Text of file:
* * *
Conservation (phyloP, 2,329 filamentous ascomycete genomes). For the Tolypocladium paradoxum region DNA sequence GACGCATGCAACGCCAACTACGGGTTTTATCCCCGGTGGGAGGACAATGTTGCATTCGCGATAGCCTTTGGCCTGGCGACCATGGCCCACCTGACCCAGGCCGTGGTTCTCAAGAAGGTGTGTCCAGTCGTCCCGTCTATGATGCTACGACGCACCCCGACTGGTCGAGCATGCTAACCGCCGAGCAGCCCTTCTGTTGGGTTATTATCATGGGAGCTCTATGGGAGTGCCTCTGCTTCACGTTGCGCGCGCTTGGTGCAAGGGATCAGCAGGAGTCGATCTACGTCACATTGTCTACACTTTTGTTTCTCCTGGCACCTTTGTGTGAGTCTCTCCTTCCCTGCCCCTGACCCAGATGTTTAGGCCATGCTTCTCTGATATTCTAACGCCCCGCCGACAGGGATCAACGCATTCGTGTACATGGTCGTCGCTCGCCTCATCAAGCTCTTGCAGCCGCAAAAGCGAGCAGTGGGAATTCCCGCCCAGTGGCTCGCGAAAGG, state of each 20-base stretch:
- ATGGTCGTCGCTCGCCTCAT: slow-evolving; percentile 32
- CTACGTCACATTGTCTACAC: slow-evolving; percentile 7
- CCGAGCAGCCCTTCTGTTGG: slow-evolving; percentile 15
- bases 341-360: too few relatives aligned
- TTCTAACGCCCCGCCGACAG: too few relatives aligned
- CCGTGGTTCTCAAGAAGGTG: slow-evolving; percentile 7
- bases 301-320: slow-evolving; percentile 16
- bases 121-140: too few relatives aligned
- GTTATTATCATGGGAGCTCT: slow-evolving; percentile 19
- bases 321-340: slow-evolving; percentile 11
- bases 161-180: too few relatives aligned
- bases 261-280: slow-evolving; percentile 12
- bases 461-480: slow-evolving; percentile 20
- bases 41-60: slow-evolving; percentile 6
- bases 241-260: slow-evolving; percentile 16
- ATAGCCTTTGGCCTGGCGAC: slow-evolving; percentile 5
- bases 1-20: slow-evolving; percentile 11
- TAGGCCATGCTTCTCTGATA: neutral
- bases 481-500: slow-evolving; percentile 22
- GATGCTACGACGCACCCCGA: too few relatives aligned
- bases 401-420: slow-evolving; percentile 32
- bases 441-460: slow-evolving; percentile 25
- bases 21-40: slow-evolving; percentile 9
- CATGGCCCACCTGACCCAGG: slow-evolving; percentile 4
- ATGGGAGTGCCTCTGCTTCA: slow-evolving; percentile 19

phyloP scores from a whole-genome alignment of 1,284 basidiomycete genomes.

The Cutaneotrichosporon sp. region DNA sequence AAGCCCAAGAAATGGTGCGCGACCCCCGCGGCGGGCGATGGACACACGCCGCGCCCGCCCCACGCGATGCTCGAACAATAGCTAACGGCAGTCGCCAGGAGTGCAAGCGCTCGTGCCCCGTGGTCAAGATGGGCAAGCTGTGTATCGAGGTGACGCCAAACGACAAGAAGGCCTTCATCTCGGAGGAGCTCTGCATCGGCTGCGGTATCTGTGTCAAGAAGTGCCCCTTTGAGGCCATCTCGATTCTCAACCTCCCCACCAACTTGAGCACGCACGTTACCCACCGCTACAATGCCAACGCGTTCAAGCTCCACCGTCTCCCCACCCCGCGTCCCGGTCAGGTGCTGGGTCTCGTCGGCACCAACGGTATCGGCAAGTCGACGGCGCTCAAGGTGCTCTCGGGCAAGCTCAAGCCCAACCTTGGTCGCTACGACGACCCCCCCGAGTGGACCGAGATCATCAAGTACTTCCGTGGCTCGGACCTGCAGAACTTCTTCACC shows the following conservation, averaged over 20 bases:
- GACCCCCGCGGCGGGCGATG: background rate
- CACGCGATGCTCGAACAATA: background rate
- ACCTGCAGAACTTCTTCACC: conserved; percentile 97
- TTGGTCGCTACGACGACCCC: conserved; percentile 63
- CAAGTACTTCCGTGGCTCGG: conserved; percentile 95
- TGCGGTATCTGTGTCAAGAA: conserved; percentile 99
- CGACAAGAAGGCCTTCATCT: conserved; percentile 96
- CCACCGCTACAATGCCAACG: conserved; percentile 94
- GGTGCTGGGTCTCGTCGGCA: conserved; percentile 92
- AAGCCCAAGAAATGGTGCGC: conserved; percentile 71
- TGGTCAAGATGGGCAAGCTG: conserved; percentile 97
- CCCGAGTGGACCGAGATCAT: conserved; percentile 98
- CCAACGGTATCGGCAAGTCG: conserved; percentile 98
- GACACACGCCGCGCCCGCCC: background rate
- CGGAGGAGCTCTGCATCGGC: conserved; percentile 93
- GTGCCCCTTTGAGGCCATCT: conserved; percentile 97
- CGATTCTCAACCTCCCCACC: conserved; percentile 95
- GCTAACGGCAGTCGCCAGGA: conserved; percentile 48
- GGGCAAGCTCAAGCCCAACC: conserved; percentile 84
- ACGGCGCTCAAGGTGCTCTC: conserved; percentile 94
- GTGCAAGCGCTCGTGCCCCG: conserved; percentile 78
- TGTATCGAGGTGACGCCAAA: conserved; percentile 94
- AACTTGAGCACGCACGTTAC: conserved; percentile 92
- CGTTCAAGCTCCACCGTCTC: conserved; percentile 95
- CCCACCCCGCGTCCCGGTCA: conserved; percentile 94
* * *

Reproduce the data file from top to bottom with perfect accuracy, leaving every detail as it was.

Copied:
Conservation (phyloP, 2,329 filamentous ascomycete genomes). For the Tolypocladium paradoxum region DNA sequence GACGCATGCAACGCCAACTACGGGTTTTATCCCCGGTGGGAGGACAATGTTGCATTCGCGATAGCCTTTGGCCTGGCGACCATGGCCCACCTGACCCAGGCCGTGGTTCTCAAGAAGGTGTGTCCAGTCGTCCCGTCTATGATGCTACGACGCACCCCGACTGGTCGAGCATGCTAACCGCCGAGCAGCCCTTCTGTTGGGTTATTATCATGGGAGCTCTATGGGAGTGCCTCTGCTTCACGTTGCGCGCGCTTGGTGCAAGGGATCAGCAGGAGTCGATCTACGTCACATTGTCTACACTTTTGTTTCTCCTGGCACCTTTGTGTGAGTCTCTCCTTCCCTGCCCCTGACCCAGATGTTTAGGCCATGCTTCTCTGATATTCTAACGCCCCGCCGACAGGGATCAACGCATTCGTGTACATGGTCGTCGCTCGCCTCATCAAGCTCTTGCAGCCGCAAAAGCGAGCAGTGGGAATTCCCGCCCAGTGGCTCGCGAAAGG, state of each 20-base stretch:
- ATGGTCGTCGCTCGCCTCAT: slow-evolving; percentile 32
- CTACGTCACATTGTCTACAC: slow-evolving; percentile 7
- CCGAGCAGCCCTTCTGTTGG: slow-evolving; percentile 15
- bases 341-360: too few relatives aligned
- TTCTAACGCCCCGCCGACAG: too few relatives aligned
- CCGTGGTTCTCAAGAAGGTG: slow-evolving; percentile 7
- bases 301-320: slow-evolving; percentile 16
- bases 121-140: too few relatives aligned
- GTTATTATCATGGGAGCTCT: slow-evolving; percentile 19
- bases 321-340: slow-evolving; percentile 11
- bases 161-180: too few relatives aligned
- bases 261-280: slow-evolving; percentile 12
- bases 461-480: slow-evolving; percentile 20
- bases 41-60: slow-evolving; percentile 6
- bases 241-260: slow-evolving; percentile 16
- ATAGCCTTTGGCCTGGCGAC: slow-evolving; percentile 5
- bases 1-20: slow-evolving; percentile 11
- TAGGCCATGCTTCTCTGATA: neutral
- bases 481-500: slow-evolving; percentile 22
- GATGCTACGACGCACCCCGA: too few relatives aligned
- bases 401-420: slow-evolving; percentile 32
- bases 441-460: slow-evolving; percentile 25
- bases 21-40: slow-evolving; percentile 9
- CATGGCCCACCTGACCCAGG: slow-evolving; percentile 4
- ATGGGAGTGCCTCTGCTTCA: slow-evolving; percentile 19

phyloP scores from a whole-genome alignment of 1,284 basidiomycete genomes.

The Cutaneotrichosporon sp. region DNA sequence AAGCCCAAGAAATGGTGCGCGACCCCCGCGGCGGGCGATGGACACACGCCGCGCCCGCCCCACGCGATGCTCGAACAATAGCTAACGGCAGTCGCCAGGAGTGCAAGCGCTCGTGCCCCGTGGTCAAGATGGGCAAGCTGTGTATCGAGGTGACGCCAAACGACAAGAAGGCCTTCATCTCGGAGGAGCTCTGCATCGGCTGCGGTATCTGTGTCAAGAAGTGCCCCTTTGAGGCCATCTCGATTCTCAACCTCCCCACCAACTTGAGCACGCACGTTACCCACCGCTACAATGCCAACGCGTTCAAGCTCCACCGTCTCCCCACCCCGCGTCCCGGTCAGGTGCTGGGTCTCGTCGGCACCAACGGTATCGGCAAGTCGACGGCGCTCAAGGTGCTCTCGGGCAAGCTCAAGCCCAACCTTGGTCGCTACGACGACCCCCCCGAGTGGACCGAGATCATCAAGTACTTCCGTGGCTCGGACCTGCAGAACTTCTTCACC shows the following conservation, averaged over 20 bases:
- GACCCCCGCGGCGGGCGATG: background rate
- CACGCGATGCTCGAACAATA: background rate
- ACCTGCAGAACTTCTTCACC: conserved; percentile 97
- TTGGTCGCTACGACGACCCC: conserved; percentile 63
- CAAGTACTTCCGTGGCTCGG: conserved; percentile 95
- TGCGGTATCTGTGTCAAGAA: conserved; percentile 99
- CGACAAGAAGGCCTTCATCT: conserved; percentile 96
- CCACCGCTACAATGCCAACG: conserved; percentile 94
- GGTGCTGGGTCTCGTCGGCA: conserved; percentile 92
- AAGCCCAAGAAATGGTGCGC: conserved; percentile 71
- TGGTCAAGATGGGCAAGCTG: conserved; percentile 97
- CCCGAGTGGACCGAGATCAT: conserved; percentile 98
- CCAACGGTATCGGCAAGTCG: conserved; percentile 98
- GACACACGCCGCGCCCGCCC: background rate
- CGGAGGAGCTCTGCATCGGC: conserved; percentile 93
- GTGCCCCTTTGAGGCCATCT: conserved; percentile 97
- CGATTCTCAACCTCCCCACC: conserved; percentile 95
- GCTAACGGCAGTCGCCAGGA: conserved; percentile 48
- GGGCAAGCTCAAGCCCAACC: conserved; percentile 84
- ACGGCGCTCAAGGTGCTCTC: conserved; percentile 94
- GTGCAAGCGCTCGTGCCCCG: conserved; percentile 78
- TGTATCGAGGTGACGCCAAA: conserved; percentile 94
- AACTTGAGCACGCACGTTAC: conserved; percentile 92
- CGTTCAAGCTCCACCGTCTC: conserved; percentile 95
- CCCACCCCGCGTCCCGGTCA: conserved; percentile 94